The invasion of Ukraine is making life difficult for right-wing populists

Reality dawns, hopefully marking a permanent shift:

It was the sort of crowd you might expect on Amsterdam’s Leidseplein, around the corner from the Bulldog Palace marijuana café. Several dozen demonstrators—awkward young men, middle-aged couples and ageing hippies—turned out on March 13th to support Forum for Democracy (fvd), a far-right populist party that thinks covid is a hoax and blames Russia’s invasion of Ukraine on the West. A DJ played electronic dance music atop a trailer festooned with posters of Thierry Baudet, the fvd’s leader, a dandyish Eurosceptic with a phd in legal philosophy. The party has five seats in the Netherlands’ 150-seat parliament.

Soon Mr Baudet’s ally, Willem Engel, a dreadlocked salsa-dance instructor and covid-sceptic internet influencer, took the stage. “We cannot let ourselves get dragged into a war,” said Mr Engel, denouncing Dutch shipments of anti-tank and anti-aircraft missiles to Ukraine’s defenders. The media, he said, was whipping up hatred towards Russians just as the Nazis had towards Jews. (“Ach, the media”, tutted a woman in the crowd.)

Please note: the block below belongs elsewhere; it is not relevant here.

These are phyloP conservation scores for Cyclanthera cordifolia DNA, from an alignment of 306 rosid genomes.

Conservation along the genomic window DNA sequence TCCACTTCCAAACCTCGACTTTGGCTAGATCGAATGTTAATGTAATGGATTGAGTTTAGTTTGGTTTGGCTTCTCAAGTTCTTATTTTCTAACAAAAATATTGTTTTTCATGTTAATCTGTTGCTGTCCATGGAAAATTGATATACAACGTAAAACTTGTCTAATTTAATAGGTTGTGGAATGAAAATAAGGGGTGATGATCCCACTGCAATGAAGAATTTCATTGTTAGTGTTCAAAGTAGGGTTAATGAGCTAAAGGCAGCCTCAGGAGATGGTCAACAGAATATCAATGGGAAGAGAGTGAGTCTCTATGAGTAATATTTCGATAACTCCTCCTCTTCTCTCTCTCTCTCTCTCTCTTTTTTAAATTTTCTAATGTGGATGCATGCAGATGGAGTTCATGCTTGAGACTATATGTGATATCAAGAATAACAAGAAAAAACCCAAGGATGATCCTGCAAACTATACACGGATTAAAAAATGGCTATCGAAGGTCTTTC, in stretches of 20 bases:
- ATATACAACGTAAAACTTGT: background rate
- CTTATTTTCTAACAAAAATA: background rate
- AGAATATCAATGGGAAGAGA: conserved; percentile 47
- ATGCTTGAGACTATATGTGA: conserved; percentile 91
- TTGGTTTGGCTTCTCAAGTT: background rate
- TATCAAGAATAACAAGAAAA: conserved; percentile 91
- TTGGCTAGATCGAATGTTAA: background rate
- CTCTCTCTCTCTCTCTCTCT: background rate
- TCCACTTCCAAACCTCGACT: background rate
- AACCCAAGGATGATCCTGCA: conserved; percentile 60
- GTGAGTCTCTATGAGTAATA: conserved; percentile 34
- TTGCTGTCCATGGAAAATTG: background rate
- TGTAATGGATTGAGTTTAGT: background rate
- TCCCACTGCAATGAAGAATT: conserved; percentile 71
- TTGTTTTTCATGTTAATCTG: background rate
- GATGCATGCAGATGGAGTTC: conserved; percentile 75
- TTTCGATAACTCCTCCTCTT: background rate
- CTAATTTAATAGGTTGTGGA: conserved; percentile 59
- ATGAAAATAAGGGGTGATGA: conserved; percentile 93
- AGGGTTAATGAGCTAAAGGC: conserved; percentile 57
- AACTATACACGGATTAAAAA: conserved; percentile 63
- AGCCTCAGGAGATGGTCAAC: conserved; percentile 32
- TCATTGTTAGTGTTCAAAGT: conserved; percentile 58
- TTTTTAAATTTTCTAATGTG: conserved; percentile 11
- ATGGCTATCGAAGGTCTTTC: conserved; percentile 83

Source: The invasion of Ukraine is making life difficult for right-wing populists

About Andrew
Andrew blogs and tweets public policy issues, particularly the relationship between the political and bureaucratic levels, citizenship and multiculturalism. His latest book, Policy Arrogance or Innocent Bias, recounts his experience as a senior public servant in this area.

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